1. Use a Tripod!
Image above – Nate Lindstrom getting knee deep for the shot.
I know, I know, tripods are big and cumbersome and they make you feel constricted. I used to feel the same way when I started out.
Now I shoot with one 99% of the time, even in bright conditions with fast shutter speeds.
Tripods are important for a couple reasons:
a. They make you slow down, allow you to find really compelling compositions and fine tune them. You don’t need to shoot 100 images from a sunrise. Take your time, slow down, tweak your compositions and come home with a handful of solid images instead.
b. They keep the camera still and help you to get razor sharp images.
Read this – Buy your last tripod first! I wish I had read this article before I purchased and wasted money on several inadequate tripods over the years.
2. Keep the horizon straight!
Take your time, level out your horizon before locking in your tripod head and taking the shot.
If you forget to level it before taking the photo, fix it in Photoshop before printing or showing it to others.
Beware, copping to the “fix it in post later” method is lazy and leads to lost resolution due to cropping.
That’s not to say that even if you get it as straight as possible in the field, you won’t have to straighten and crop a bit in post, you probably will, but at least you will have a better base to start from and will lose less of the image when doing so.
Generally speaking, when shooting landscapes, you are trying to convey what you saw at that exact moment and a crooked horizon is not something found in nature and It’s pretty off-putting to see in an landscape image.
There’s nothing worse than seeing a photo with awesome color, amazing light, gorgeous front to back interesting elements and then nothing sharp in the entire frame. Something to read up on is the “hyperfocal distance“.
To keep it simple, when shooting with a wide angle lens, shoot stopped down in the F/8 to F/16 range. Focus on something in the middle to end of the first 1/3 of the scene, (before the foreground meets the midground) lock the focus and shoot.
4. Graduated Neutral Density Filters!
A Hitech 3 Stop Hard Edge Grad ND was used to capture the image above.
Grad ND filters are the secret weapon in most Landscape Photographer’s camera bags.
A Graduated Neutral Density filter is used to balance exposures with a Large Dynamic Range of light. Think of a scene with a bright sky. If you shot that without a Graduated Neutral Density filter and metered for the foreground, the sky would be overexposed (washed out with a loss of detail) and the foreground would be exposed properly. Inversely, if you metered for the sky, the sky would be exposed properly and the foreground would be underexposed (too dark with little to no details). Basically, The Graduated Neutral Density filter will balance your exposures and allow both the bright sky and foreground to be properly exposed.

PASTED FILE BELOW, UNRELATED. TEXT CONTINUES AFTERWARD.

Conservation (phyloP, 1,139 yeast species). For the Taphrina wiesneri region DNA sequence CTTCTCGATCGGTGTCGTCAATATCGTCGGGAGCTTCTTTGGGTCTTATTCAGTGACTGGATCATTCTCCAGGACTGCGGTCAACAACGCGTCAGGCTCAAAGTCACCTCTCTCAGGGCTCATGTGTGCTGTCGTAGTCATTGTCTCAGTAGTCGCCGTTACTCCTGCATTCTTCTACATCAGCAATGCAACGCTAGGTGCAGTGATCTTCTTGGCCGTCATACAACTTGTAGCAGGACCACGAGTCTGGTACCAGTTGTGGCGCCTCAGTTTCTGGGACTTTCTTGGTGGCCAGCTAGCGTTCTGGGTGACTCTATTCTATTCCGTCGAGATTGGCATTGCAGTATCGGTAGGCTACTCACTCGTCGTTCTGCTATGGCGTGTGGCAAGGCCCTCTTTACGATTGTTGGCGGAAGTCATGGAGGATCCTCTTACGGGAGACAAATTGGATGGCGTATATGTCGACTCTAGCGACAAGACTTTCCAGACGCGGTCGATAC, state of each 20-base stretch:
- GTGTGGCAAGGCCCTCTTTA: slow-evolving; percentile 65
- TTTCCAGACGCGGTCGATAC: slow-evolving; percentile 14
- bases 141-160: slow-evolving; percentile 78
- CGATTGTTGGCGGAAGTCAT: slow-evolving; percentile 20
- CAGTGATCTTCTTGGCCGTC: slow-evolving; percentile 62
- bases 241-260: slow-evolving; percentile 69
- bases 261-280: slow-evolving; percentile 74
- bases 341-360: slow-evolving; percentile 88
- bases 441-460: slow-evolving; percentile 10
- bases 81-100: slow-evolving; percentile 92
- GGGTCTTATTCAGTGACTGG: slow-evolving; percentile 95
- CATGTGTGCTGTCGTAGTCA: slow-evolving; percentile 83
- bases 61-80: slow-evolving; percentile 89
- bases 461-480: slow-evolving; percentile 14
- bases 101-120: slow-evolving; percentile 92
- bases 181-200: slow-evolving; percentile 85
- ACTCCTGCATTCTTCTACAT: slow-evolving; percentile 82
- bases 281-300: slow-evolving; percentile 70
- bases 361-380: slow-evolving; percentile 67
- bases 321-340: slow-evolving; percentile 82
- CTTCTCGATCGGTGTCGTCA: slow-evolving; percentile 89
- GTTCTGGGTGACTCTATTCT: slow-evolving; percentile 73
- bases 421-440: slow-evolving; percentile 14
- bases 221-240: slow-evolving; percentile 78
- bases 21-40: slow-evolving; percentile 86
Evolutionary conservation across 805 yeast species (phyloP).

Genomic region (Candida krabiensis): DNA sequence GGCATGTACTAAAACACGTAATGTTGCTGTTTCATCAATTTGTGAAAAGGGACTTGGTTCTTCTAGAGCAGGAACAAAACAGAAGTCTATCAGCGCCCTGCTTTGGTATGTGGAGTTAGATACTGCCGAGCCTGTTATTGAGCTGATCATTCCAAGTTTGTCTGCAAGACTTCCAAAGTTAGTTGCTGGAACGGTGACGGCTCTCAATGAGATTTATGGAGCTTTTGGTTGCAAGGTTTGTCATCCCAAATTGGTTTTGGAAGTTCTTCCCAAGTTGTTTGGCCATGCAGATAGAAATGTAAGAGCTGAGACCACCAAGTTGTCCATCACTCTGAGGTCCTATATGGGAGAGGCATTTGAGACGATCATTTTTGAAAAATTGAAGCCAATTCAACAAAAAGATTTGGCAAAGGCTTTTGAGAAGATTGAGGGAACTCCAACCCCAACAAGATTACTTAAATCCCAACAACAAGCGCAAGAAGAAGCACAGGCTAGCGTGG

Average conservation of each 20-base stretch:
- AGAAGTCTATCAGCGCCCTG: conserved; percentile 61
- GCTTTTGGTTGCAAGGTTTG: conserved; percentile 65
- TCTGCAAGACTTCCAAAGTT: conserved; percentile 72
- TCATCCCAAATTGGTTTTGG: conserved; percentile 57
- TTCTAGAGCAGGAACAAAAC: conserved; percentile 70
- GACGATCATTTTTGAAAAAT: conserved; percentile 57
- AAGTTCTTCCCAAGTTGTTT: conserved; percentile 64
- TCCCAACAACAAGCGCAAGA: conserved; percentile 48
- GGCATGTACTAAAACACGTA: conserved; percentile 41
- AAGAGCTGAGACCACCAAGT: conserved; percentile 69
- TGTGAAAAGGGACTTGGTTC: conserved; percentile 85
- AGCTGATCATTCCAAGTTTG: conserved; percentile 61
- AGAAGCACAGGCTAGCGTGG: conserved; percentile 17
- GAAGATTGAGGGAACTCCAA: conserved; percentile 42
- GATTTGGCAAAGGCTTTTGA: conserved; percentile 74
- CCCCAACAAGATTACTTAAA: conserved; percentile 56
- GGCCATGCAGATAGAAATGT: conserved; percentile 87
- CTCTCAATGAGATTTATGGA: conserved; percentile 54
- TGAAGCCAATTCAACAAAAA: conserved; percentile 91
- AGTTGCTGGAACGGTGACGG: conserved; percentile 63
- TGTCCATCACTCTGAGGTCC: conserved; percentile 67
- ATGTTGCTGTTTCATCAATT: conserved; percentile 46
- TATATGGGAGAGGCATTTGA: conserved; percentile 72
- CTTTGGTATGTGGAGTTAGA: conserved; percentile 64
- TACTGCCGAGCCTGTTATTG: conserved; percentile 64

Graduated Neutral Density filters (GND Filters) come in several different densities or strengths. 1 stop, 2 stop, 3 stop, and 4 stop are the most common. They also are available in hard edge or soft edge varieties. Hard Edge GND filters are best used in scenes that have hard, clean lines without anything protruding through them such as a lake with a clear horizon line.
5. Dust Removal!
Those aren’r seagulls flying in the sky.
Every DSLR made photograph needs some sort of dust removal. When we shoot at such narrow apertures such as F/8 – F/22 we really start to see the dust spots in our images.
Try to keep the sensor clean with a rocket blower or with a sensor cleaning system
(There are different kits with different solutions for different sensors. Make sure you read the specs before ordering as you could damage your sensor)
Even after a good sensor cleaning, you will probably end up with dust spots in your image after swapping lenses out.
In Photoshop, Look into the cloning stamp or the spot healing brush tools. Zoom into your image at 100% and slowly scroll up and down and across, looking for unwanted dust spots. Clone them out and clean up your photo.
The last thing you want is a print with eye sores.
Halos are white bands that show up in photos along the sharp edges in overcooked HDR images and over-sharpened images.
(See the right image? It was oversharpened and things went wonky)
Halos don’t occur naturally and in general aren’t very attractive.
If you like to use HDR, you can still achieve that crazy, super saturated, shadow-less, otherworldly, surreal, HDR image without the huge halos. You just have to take time with your software and get to know it’s controls. HDR software isn’t for me, but I get why some people like it.
Same goes with sharpening. You get a 100% magnified view when sharpening, move that view to a sharp, prominent edge in your image and watch for the halos to form. Then back the sliders off a bit until they go away.
A little masking and play with the sliders goes a long way. Learn to mask in photoshop, so when you sharpen your landscapes you aren’t sharpening things that don’t need it such as clouds, blue sky, water, etc…
Sharpening those elements only leads to extra artifacting.